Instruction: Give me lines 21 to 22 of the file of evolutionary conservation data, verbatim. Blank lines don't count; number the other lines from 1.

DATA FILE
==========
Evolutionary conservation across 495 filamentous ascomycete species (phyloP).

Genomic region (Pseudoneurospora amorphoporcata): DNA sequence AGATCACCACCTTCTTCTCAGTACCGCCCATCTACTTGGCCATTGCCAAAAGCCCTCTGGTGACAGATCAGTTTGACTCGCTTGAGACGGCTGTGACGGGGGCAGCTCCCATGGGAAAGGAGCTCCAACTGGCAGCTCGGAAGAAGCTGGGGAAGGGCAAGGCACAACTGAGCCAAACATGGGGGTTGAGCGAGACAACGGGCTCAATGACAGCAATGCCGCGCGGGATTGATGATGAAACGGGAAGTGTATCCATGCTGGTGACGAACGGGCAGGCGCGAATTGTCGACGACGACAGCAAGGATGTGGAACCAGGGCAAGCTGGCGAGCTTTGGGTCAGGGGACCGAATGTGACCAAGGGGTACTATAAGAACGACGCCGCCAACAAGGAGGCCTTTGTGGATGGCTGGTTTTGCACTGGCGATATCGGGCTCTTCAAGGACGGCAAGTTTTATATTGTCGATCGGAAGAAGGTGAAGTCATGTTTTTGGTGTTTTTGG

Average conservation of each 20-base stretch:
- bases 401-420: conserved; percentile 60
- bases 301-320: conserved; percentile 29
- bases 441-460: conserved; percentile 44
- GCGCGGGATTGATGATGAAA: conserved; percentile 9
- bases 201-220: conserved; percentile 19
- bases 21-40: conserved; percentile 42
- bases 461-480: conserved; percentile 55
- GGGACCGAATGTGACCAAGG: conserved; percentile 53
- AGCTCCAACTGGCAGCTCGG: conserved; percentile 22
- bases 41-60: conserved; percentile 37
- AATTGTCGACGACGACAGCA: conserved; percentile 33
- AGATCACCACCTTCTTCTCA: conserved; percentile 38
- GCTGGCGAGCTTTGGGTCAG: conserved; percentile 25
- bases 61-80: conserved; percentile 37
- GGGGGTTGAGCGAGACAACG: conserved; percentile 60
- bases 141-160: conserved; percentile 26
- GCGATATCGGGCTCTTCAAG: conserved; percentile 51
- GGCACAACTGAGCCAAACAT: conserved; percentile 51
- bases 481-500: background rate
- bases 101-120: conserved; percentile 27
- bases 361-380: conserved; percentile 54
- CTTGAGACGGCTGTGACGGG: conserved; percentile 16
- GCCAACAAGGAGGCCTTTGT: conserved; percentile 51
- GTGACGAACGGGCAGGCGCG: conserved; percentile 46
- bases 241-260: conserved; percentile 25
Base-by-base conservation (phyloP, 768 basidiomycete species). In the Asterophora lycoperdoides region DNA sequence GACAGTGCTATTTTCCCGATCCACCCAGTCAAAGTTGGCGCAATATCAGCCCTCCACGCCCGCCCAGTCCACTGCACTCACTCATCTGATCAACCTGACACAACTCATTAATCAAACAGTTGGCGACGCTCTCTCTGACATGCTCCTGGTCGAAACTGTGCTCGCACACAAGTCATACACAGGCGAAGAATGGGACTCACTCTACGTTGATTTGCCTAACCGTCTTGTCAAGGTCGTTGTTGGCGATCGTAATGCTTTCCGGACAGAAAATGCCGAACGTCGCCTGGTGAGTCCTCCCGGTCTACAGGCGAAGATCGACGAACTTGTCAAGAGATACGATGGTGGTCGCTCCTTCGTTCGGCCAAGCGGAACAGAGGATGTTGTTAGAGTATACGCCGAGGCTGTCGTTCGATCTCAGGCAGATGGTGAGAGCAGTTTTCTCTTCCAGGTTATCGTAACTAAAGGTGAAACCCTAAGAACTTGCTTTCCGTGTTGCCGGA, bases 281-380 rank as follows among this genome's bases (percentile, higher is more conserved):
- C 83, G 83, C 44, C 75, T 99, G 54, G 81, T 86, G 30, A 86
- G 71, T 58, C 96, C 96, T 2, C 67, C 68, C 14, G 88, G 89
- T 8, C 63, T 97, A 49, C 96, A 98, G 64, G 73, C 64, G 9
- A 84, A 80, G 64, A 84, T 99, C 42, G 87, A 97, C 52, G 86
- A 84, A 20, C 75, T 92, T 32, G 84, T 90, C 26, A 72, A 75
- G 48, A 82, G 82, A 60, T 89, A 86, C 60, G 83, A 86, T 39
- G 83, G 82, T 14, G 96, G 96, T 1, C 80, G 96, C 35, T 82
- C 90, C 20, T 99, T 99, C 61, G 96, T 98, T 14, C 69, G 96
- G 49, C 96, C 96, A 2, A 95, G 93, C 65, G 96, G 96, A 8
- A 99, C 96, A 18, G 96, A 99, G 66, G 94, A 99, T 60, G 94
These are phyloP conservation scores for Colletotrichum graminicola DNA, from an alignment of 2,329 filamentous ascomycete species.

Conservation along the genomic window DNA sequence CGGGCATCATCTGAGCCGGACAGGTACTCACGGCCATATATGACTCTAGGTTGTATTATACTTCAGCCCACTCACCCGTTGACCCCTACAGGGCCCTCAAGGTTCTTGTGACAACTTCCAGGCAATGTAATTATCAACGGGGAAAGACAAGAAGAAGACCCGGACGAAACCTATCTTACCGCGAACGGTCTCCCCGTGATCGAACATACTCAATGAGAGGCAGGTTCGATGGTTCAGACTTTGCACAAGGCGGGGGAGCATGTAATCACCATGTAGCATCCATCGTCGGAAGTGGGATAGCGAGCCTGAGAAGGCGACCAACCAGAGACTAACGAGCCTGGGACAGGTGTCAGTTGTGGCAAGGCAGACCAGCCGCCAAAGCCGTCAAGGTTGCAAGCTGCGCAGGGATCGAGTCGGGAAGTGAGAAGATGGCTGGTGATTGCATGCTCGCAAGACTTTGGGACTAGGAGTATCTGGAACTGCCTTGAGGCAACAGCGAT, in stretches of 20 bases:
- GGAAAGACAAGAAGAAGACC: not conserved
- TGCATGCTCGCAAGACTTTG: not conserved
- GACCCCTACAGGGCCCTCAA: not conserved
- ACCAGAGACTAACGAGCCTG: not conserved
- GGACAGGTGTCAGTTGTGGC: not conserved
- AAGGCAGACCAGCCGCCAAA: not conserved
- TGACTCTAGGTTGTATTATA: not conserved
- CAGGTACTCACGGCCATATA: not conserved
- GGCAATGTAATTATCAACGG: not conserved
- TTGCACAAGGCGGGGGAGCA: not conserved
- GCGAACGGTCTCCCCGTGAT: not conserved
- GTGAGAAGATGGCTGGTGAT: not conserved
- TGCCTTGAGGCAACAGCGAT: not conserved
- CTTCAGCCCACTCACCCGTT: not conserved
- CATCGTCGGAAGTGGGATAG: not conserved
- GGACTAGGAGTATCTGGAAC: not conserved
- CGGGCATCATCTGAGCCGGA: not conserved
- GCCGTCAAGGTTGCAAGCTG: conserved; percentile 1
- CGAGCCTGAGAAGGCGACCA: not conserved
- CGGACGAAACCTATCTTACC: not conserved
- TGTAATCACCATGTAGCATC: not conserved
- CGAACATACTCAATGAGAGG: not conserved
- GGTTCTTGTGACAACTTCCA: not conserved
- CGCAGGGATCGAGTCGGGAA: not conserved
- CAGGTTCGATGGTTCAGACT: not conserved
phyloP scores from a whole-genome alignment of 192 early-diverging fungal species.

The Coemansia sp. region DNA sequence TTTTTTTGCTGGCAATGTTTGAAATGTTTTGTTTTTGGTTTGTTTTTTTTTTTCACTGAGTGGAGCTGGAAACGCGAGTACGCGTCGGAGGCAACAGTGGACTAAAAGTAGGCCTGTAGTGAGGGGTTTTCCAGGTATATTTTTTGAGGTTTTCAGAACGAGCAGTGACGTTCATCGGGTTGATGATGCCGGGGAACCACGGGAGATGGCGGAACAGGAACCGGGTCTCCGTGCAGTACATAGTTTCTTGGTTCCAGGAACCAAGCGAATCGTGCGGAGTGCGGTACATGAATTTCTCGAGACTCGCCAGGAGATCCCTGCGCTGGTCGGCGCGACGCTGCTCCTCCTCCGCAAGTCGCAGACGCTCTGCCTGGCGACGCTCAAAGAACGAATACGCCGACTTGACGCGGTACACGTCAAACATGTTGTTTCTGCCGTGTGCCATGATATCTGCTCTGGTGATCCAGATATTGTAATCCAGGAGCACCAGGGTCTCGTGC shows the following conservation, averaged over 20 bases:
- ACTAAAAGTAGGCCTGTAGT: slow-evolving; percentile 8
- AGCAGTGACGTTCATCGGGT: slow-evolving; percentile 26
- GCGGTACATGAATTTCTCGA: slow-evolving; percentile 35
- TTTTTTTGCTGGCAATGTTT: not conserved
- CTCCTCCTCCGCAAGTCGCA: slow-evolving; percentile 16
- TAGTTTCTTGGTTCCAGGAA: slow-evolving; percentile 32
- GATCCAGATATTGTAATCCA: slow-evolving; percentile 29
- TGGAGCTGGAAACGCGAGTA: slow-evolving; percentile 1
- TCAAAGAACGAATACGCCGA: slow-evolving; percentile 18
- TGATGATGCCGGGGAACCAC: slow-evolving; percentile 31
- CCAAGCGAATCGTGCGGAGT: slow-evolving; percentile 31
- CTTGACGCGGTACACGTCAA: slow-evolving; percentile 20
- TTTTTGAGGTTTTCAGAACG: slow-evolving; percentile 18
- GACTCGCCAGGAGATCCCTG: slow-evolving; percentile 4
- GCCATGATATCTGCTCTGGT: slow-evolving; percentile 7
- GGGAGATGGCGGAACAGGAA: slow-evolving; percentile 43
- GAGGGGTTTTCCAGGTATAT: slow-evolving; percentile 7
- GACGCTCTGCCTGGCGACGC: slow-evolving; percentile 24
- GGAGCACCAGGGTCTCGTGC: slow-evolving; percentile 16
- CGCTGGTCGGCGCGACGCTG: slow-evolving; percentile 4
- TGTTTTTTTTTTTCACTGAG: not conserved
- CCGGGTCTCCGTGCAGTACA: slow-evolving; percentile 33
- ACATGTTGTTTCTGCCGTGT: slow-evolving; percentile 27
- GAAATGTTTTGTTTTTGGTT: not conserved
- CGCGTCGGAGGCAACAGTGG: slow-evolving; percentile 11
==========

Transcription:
- GGCACAACTGAGCCAAACAT: conserved; percentile 51
- bases 481-500: background rate